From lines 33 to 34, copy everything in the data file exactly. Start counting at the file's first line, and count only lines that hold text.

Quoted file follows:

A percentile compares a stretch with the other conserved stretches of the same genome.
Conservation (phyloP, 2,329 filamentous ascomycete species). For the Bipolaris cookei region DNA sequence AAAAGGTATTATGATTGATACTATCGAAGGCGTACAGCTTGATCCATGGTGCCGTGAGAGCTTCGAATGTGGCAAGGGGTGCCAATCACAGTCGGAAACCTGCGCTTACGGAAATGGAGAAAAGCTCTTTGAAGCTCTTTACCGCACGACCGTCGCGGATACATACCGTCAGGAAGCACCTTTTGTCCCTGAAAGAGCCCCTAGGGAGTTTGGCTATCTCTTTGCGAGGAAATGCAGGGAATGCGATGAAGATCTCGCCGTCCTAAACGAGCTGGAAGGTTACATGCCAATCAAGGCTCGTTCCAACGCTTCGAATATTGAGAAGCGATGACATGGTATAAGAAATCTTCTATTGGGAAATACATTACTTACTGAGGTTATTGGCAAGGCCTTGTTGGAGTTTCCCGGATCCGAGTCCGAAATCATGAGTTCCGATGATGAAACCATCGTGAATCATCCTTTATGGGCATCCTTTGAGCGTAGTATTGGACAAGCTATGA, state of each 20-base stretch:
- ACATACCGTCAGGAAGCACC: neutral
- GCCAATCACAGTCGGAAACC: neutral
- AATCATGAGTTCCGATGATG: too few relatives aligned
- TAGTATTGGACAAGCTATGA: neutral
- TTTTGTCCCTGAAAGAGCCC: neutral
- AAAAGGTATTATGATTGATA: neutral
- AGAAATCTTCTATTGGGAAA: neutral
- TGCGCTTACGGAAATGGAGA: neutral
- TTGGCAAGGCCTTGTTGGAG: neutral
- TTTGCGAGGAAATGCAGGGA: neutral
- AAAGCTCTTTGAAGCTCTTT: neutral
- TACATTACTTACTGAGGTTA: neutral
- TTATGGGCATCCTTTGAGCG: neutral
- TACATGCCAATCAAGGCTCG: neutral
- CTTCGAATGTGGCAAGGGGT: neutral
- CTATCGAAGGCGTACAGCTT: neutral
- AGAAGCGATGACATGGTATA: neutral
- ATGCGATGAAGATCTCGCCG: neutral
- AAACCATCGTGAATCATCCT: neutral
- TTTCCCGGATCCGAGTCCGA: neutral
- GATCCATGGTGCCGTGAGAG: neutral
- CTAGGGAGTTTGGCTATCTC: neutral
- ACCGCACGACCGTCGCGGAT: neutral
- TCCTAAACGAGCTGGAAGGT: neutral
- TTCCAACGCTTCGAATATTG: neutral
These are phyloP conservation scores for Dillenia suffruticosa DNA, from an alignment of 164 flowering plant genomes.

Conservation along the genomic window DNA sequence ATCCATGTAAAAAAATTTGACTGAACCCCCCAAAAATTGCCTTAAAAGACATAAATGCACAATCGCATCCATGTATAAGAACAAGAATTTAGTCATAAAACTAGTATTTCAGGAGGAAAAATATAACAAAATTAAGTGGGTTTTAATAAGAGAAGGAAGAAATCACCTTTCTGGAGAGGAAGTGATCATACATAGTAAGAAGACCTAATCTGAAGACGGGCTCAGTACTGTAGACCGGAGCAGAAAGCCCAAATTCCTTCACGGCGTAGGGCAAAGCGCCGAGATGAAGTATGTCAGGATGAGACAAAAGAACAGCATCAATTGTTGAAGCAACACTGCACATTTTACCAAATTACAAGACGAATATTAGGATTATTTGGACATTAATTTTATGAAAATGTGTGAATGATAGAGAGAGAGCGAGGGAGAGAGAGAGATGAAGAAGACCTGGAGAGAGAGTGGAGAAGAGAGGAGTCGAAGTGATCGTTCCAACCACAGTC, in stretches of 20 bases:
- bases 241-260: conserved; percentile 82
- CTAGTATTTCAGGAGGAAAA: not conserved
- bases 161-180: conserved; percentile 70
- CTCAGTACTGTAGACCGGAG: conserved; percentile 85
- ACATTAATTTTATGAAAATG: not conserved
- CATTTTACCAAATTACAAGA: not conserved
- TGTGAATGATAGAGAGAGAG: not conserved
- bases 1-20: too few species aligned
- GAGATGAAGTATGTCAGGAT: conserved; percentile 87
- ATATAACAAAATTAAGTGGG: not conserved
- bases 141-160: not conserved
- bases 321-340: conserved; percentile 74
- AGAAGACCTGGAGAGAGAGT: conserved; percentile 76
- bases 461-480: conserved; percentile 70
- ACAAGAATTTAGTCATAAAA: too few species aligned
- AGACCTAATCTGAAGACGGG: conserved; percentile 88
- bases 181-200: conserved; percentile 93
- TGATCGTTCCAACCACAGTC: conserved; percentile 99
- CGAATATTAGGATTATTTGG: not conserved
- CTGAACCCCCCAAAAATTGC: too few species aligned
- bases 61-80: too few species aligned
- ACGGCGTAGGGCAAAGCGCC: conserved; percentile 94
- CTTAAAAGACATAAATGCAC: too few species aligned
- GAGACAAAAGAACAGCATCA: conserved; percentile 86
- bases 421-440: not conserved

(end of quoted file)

- CTCAGTACTGTAGACCGGAG: conserved; percentile 85
- ACATTAATTTTATGAAAATG: not conserved